Wednesday, January 7th, 2004
Looking more at old ads in the Duke archives, these excerpts give me a sense of advertising’s winding path of invention:
1841 – Volney B. Palmer opens the first American advertising agency, in Philadelphia.
1850 – Advertising in the New York Tribune doubles between October 1849 and October 1850.
1856 – Mathew Brady advertises his services of “photographs, ambrotypes and daguerreotypes” in the New York Herald paper. His inventive use of type in the ad goes against the newspaper industry standard of all-agate and all same-size type used for advertisements in the papers.
1861 – The first Sunday edition of the re-named New-York Times is published, capitalizing on interest in news of the Civil War.
1861 – There are twenty advertising agencies in New York City.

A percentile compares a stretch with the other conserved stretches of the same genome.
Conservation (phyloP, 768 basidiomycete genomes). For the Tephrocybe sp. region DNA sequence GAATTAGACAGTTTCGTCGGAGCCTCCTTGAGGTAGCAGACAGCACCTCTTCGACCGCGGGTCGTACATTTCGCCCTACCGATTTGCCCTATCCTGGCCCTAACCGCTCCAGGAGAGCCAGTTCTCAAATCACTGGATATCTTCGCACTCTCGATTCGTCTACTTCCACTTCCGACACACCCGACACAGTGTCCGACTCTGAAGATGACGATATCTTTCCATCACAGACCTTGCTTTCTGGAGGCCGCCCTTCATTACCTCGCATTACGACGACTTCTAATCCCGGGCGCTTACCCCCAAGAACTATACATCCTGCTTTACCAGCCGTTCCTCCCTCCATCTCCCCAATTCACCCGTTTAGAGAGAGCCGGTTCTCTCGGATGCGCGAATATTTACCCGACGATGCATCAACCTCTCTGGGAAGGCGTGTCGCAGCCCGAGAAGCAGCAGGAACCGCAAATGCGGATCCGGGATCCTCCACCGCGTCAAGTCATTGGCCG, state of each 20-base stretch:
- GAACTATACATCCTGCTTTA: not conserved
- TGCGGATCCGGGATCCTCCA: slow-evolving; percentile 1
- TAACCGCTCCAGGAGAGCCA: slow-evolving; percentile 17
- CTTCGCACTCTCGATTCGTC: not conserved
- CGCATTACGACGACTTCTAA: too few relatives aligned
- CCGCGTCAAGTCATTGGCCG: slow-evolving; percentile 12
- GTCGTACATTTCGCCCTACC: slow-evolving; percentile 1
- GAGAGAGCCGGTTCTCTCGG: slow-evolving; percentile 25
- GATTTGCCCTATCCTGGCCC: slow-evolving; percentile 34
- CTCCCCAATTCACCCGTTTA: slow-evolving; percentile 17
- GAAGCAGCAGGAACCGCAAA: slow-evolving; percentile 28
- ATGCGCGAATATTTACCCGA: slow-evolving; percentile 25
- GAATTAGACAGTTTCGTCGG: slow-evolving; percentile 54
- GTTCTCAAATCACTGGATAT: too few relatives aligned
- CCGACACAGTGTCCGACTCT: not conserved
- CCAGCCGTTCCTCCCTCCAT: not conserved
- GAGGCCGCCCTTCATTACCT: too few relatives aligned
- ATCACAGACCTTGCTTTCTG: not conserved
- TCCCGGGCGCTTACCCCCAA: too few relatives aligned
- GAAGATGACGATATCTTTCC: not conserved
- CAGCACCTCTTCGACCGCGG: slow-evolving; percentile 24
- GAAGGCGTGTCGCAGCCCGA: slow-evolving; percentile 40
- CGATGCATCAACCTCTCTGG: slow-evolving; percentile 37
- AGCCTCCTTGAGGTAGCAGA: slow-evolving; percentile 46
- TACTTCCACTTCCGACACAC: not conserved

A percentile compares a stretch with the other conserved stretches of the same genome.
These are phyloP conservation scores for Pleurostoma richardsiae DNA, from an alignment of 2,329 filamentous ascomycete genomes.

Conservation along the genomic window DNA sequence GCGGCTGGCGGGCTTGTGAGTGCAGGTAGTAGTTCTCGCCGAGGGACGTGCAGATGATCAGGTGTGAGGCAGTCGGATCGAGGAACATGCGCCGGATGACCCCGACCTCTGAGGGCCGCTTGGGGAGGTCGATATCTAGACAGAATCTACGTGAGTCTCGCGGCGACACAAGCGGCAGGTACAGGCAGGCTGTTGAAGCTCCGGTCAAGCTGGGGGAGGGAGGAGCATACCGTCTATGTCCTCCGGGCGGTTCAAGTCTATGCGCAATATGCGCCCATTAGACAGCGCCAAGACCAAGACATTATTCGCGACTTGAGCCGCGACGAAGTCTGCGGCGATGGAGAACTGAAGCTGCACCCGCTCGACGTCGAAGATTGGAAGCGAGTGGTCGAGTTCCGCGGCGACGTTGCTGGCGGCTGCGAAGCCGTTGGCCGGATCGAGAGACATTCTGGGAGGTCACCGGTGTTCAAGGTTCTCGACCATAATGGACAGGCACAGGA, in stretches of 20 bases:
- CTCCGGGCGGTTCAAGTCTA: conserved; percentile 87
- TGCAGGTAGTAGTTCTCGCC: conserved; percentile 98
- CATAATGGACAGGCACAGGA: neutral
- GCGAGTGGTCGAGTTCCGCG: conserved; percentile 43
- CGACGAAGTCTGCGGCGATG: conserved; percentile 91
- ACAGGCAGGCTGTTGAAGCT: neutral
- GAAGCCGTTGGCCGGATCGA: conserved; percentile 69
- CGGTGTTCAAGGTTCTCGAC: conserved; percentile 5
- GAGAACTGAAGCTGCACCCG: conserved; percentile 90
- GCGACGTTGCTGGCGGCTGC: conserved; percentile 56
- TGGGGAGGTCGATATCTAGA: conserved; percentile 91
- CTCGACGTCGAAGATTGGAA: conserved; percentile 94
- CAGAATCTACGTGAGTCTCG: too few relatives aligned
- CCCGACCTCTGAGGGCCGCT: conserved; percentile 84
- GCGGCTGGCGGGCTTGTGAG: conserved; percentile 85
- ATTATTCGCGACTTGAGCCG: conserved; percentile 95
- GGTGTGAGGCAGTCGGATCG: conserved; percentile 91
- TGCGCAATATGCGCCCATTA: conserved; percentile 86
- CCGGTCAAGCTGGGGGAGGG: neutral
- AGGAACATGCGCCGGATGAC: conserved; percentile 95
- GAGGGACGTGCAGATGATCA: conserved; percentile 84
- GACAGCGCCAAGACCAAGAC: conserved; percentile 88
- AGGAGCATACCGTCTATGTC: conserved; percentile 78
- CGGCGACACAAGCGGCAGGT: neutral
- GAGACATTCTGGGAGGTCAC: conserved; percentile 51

1864 – William James Carlton begins selling advertising space in newspapers, founding the agency that later became the J. Walter Thompson Company, the oldest American advertising agency in continuous existence.
1869 – George P. Rowell issues the first Rowell’s American Newspaper Directory, providing advertisers with information on the estimated circulation of papers and thus helping to standardize value for space in advertising.
1870 – 5,091 newspapers are in circulation, compared to 715 in 1830.
1879 – John Wanamaker places the first whole-page newspaper advertisement by an American department store.
1870s – $1 million dollars is spent annually advertising Lydia Pinkham’s Pink Pills.
1885 – New postal regulations reduce the cost of second class mailing to one cent per pound, allowing an almost immediate increase in the number of new subscription-based periodicals.
1889 – James B. Duke spends 20 per cent of the gross sale of his tobacco company earnings ($80,000) towards advertising.
1890s – Women are depicted outside the home in a non-domestic setting for the first time in bicycle ads.
BTW, I saw Cold Mountain last night. As fine as the book. Renee Zellweger excelled.